Life is persistent.
If I close my eyes, I know the coffee on the counter will still be there when I open them. If I run to the other room and back, it will remain fixed in position on my return. Even the baristas and other patrons in the room will all vouch for its placement and existence.
What seems obvious to anyone living in real reality is the thing currently missing in the augmented version of it: persistence. AR apps cannot remember where you left AR things, and they cannot allow you to view shared experiences, objects or overlays with friends. Just like the internet before email, chat rooms and instant messenger, AR is not yet fit for social behavior. There’s also not a thread, chain, feed or log that users can access to archive their activity. Trust that it’s being archived, just not for your own personal convenience or benefit.
My hunch is that persistence may become the next semantic darling of industry vernacular, taking the place of more seasoned tags like “immersion” and “experiential.” Persistent computing implies that our activity becomes memorialized after use. When stored in the cloud, one person’s world of interactions becomes accessible, in perpetuity, to anyone else. Rather than expiring after a user session, your progress is saved for the next time, just like any gamer, web surfer or streamer would expect after closing the browser or powering down.
When applied to world-scale AR, the illusion is that your behavior can be traced back to a physical location, detectable through any mobile device. This networked mesh of constant, spatial data has been deemed the AR cloud, and it’s being heralded as one of the most important software engines of the decade.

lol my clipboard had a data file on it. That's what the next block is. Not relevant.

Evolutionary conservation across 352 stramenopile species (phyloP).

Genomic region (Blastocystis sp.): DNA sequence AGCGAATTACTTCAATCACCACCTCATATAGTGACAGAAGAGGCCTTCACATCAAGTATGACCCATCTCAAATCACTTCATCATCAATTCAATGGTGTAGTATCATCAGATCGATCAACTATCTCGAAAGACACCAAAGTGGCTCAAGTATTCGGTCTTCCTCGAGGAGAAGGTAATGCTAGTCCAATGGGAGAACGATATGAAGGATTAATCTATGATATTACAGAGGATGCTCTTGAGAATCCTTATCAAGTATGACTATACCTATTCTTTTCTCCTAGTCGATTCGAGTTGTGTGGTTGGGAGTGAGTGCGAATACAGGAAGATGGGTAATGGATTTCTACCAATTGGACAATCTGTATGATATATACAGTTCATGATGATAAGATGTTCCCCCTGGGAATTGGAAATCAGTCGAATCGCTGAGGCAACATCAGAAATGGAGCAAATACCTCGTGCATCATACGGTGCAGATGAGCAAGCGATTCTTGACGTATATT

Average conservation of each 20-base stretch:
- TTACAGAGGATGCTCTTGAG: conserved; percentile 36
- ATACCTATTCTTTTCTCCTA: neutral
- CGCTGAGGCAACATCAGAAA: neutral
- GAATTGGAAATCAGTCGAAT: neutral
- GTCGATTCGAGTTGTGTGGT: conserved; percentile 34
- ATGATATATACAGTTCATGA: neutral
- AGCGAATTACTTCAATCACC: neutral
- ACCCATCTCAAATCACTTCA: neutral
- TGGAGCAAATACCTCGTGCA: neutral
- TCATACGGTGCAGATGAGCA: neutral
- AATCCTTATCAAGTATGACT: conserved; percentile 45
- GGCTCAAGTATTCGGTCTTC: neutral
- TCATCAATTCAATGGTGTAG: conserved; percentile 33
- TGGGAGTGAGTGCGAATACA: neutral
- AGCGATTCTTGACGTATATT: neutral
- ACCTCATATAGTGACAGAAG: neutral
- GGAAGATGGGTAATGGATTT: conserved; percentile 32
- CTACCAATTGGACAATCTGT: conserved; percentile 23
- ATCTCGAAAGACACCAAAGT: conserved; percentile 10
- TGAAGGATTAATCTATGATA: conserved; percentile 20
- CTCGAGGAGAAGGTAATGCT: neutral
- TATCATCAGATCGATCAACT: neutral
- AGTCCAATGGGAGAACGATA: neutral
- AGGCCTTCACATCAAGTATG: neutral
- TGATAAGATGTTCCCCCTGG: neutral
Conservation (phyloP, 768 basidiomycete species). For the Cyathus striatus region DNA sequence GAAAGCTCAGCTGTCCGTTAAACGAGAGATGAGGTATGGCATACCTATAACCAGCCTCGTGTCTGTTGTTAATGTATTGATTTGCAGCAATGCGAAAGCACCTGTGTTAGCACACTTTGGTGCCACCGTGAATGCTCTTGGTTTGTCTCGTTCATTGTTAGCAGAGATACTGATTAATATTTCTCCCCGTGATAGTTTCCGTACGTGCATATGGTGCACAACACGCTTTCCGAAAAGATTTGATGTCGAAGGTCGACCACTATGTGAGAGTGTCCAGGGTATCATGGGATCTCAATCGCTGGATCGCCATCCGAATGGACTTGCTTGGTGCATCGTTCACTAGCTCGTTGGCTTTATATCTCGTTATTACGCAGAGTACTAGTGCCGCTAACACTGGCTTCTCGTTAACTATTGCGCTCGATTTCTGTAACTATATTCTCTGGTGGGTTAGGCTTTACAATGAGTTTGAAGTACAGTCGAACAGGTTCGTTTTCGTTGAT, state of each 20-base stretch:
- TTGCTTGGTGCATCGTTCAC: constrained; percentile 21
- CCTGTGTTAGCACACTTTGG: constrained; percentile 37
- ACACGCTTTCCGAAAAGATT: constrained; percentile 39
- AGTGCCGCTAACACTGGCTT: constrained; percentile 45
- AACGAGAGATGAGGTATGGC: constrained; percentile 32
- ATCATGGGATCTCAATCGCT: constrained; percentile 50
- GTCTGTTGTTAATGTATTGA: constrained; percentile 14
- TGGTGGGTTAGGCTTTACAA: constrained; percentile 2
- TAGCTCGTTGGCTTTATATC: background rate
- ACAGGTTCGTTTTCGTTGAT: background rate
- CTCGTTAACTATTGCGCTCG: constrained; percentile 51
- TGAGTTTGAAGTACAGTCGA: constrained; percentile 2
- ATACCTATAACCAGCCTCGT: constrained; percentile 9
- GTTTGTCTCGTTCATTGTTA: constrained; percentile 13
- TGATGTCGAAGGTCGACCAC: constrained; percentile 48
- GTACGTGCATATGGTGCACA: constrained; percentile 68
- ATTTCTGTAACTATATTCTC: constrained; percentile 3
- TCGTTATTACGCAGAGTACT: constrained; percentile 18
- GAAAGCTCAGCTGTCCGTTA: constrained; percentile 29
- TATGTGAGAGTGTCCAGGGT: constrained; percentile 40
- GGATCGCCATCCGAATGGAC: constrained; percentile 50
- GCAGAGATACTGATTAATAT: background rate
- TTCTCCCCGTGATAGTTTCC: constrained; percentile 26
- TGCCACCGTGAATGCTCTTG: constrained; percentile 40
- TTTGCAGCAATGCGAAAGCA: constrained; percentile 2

Think of cloud AR as digital 3-D cartography that’s perfectly coupled to the real world. It understands your environment in real time and enables unique display affordances like occlusion and synchronized interactions across multiple devices. It’s the new and spatially aware RWW: the real world web. The implications and extrapolations are limitless.
As a result of cloud AR, the marketplace for digital inventory is about to undergo a radical transformation. Commodities will be substantiated by physical and geospatial attributes and evaluated, ironically, like real estate. Could you ever imagine the phrase “location, location, location” applicable to the cloud? If you’re an advertiser vying to place a hologram in the middle of Times Square, you can count on paying a premium for the media spend—but paying who?
Venture investment might offer some clues. Blue Vision and Ubiquity6, arguably the two leaders in the cloud AR sector, have received massive backing by none other than Google, the world’s biggest advertiser.
A slew of other startups—including 6D.ai, Escher Reality, youAR, Scape and Sturfee—offer competitive products, but in the advertising world where inventory is valued by views, a platform’s worth is measured by the size of its user base. Assuming that 1.3 billion people continue to use Facebook in the wake of the privacy scandal, the winner of the cloud AR race is still up in the air.